The ‘camps’ in Australia were not static. Over a period of seven years, the status of residents: civilian internee or prisoner of war; and their nationalities changed.
Hay Prisoner of War and Internment Camp was built in July 1940 at the location of the Hay Racecourse, Show Grounds and Recreation Reserve. The first residents were Italian and German internees from Britain who arrived in September 1940.
Initially planned for 2 compounds each accommodating 1000, this was extended to 3 compounds: Camp 6, Camp 7 and Camp 8. In March 1943, Camp 6 residents were Japanese internees, Camp 7 residents were Italian POWs and Camp 8 residents were also Italian POWs. There were three labour detatchments drawn from Camp 7 and Camp 8: Yanco (NSW), Toogimie (NSW) and Cook (SA). Yanco was a vegetable production project, Toobimie (and later Riley’s Bend) was a firewood procurement satellite camp with Cook being a railways re-sleeping project and firewood production.
The internees began departure from Hay PW & I Camp on 25th May 1941 to make way for the Italian prisoners of war who had arrived on the Queen Mary into Sydney on 27th May. The article below from 29th May 1941 discusses this change in Hay Camp residents.
On 20th July 1942, the Hay Camp was described as a “Model Prisoner of War Camp” where, “The men have made their own roads, erected their own pumping plants and fences, and laid down their own irrigation channels and sewerage. They have made their own bricks, and built a modern dairy.”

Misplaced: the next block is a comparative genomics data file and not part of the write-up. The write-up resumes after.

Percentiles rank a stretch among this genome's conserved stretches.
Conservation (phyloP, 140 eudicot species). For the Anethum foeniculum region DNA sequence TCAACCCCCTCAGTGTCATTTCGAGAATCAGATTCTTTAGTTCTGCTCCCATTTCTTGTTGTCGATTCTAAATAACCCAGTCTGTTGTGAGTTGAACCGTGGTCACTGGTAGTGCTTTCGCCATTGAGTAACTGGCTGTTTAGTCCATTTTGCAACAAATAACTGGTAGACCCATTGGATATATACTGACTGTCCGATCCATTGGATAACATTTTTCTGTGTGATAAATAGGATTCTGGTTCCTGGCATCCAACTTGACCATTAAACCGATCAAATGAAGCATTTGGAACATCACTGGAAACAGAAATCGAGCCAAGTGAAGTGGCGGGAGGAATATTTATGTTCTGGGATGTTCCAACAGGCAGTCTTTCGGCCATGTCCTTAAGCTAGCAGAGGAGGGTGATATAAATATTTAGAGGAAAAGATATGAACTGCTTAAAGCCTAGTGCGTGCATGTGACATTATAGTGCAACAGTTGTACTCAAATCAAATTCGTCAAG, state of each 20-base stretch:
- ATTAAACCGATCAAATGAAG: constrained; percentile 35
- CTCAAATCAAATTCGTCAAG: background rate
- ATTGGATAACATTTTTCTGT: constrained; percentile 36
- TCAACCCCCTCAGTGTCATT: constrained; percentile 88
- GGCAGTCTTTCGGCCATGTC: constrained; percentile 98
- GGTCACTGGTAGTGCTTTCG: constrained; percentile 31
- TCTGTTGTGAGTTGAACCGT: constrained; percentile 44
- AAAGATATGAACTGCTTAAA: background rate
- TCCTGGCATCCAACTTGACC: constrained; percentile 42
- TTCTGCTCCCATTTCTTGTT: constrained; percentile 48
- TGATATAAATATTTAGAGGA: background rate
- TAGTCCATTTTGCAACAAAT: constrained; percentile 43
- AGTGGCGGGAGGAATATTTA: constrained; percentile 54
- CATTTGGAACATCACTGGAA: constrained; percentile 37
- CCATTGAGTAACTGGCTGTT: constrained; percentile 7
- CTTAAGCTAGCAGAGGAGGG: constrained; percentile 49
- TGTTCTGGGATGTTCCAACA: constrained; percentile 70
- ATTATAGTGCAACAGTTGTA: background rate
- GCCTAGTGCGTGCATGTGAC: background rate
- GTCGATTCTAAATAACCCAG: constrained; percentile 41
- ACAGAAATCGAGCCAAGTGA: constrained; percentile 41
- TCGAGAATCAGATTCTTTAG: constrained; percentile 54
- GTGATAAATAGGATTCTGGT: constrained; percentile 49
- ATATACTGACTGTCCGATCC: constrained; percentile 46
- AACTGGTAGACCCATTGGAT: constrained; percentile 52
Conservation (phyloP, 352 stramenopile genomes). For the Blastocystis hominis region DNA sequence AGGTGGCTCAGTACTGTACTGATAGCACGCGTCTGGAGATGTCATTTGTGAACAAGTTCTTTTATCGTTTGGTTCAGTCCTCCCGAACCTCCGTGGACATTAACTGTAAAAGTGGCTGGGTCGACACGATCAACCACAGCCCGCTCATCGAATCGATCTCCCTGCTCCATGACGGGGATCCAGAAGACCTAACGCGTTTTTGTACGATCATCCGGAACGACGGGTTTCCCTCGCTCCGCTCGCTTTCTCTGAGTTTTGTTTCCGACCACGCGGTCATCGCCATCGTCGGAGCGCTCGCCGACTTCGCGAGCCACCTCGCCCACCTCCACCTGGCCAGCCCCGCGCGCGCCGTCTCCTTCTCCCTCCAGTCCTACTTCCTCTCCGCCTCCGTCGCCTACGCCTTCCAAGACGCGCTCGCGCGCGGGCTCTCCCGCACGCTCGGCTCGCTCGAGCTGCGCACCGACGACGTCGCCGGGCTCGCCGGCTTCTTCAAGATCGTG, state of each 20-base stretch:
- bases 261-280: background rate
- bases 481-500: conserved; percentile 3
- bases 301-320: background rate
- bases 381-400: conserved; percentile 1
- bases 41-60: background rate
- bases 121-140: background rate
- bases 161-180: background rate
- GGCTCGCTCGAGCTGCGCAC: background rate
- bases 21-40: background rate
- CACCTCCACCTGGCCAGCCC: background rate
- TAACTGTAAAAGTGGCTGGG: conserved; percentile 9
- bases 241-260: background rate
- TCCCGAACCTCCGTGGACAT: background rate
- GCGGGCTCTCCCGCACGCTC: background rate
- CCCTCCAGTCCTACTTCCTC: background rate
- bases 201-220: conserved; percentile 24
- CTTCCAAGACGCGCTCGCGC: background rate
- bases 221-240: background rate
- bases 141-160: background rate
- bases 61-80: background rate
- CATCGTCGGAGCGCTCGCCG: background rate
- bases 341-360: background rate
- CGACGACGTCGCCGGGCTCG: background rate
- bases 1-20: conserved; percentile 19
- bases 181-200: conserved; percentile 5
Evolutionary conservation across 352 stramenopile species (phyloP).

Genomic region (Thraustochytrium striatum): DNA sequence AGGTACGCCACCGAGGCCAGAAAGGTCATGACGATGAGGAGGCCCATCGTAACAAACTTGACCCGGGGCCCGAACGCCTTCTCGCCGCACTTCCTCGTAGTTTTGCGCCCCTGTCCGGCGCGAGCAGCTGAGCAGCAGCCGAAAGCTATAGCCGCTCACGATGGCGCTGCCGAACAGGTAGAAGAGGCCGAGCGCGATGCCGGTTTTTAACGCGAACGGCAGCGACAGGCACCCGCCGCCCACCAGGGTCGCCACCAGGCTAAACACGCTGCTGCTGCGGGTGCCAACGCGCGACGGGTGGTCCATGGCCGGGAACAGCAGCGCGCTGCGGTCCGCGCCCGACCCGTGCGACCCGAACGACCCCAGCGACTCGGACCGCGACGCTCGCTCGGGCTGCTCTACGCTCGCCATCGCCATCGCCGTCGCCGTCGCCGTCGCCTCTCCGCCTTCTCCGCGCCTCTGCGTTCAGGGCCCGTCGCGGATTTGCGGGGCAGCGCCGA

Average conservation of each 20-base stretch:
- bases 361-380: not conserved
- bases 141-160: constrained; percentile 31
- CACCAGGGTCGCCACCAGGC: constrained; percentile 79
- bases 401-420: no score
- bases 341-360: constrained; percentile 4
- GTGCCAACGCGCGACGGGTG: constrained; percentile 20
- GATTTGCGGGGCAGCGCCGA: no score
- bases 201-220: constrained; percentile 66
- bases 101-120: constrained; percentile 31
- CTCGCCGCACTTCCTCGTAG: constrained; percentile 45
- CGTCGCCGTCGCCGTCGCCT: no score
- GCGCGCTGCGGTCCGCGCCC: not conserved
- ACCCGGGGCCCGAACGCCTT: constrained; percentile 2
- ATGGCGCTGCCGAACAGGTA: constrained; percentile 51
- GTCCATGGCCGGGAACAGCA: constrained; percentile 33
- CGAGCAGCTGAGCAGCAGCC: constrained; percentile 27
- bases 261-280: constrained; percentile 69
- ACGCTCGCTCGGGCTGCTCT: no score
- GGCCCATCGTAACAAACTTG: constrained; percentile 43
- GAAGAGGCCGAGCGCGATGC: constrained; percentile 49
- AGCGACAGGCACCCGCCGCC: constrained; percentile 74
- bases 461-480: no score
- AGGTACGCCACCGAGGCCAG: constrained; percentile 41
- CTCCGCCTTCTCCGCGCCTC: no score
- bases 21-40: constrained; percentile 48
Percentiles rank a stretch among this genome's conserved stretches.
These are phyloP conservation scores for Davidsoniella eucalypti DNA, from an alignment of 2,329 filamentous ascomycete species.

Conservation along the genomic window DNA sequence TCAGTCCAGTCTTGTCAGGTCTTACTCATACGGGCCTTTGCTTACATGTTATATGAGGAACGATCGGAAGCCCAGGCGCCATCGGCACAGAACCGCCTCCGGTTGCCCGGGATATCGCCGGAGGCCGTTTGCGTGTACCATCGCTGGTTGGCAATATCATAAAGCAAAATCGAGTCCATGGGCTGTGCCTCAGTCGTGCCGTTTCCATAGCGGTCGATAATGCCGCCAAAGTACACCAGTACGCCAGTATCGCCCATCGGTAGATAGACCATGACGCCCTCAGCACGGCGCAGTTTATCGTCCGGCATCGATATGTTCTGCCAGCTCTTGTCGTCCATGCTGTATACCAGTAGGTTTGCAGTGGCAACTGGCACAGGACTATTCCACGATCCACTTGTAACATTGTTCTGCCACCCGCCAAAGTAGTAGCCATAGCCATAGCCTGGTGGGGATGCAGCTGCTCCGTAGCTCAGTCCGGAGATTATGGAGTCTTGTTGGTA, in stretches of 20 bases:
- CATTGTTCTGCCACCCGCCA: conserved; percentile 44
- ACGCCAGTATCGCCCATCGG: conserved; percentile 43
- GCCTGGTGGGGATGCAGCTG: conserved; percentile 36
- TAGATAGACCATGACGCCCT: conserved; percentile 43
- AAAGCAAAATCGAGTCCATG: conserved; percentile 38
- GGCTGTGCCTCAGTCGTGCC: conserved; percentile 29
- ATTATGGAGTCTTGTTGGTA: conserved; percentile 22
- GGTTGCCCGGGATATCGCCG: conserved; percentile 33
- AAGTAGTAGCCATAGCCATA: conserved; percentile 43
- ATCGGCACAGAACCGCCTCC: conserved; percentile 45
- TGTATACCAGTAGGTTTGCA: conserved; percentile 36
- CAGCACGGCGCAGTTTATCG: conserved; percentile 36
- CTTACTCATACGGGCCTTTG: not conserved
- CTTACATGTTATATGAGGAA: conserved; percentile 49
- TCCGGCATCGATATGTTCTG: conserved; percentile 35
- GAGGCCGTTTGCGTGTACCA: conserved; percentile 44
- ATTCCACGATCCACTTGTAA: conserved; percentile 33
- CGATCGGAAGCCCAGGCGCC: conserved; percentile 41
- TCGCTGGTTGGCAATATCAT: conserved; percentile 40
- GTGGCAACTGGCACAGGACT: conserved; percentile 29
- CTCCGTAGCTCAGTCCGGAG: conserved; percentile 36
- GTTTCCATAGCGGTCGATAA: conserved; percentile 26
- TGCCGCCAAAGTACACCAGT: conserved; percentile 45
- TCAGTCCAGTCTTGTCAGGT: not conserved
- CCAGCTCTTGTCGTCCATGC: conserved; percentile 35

HAY, NSW. 1944-01-17. ITALIAN PRISONERS OF WAR MILKING COWS AT THE DAIRY FARM OF THE 16TH GARRISON BATTALION PRISONER OF WAR DETENTION CAMP. ALL THE MILK FROM THE CAMP’S DAIRY IS FOR LOCAL AND HOSPITAL (14TH AUSTRALIAN GENERAL HOSPITAL) CONSUMPTION. (AWM Image 063412 Photographer Geoffrey McInnes)
In time, Italian POWs were replaced by Japanese POWs. Some 2000 Japanese POWs left Hay 1st March 1946 to make way for the return of the Italians POWs. Italian POWs were being withdrawn from farm service and brought back into camps.
Queensland Italian prisoners of war from all centres excluding Q8 Kingaroy left Gaythorne PW & I Camp for Hay on 18th and 25th March 1946.
Hay PW & I Camp closed on 28th October 1946. The Italian POWs were then transferred to Cowra PW & I Camp in preparation for repatriation. In Novemeber 1946, a comprehensive article was written by A.J.T. Hay Prisoner of War Camp Some Reflections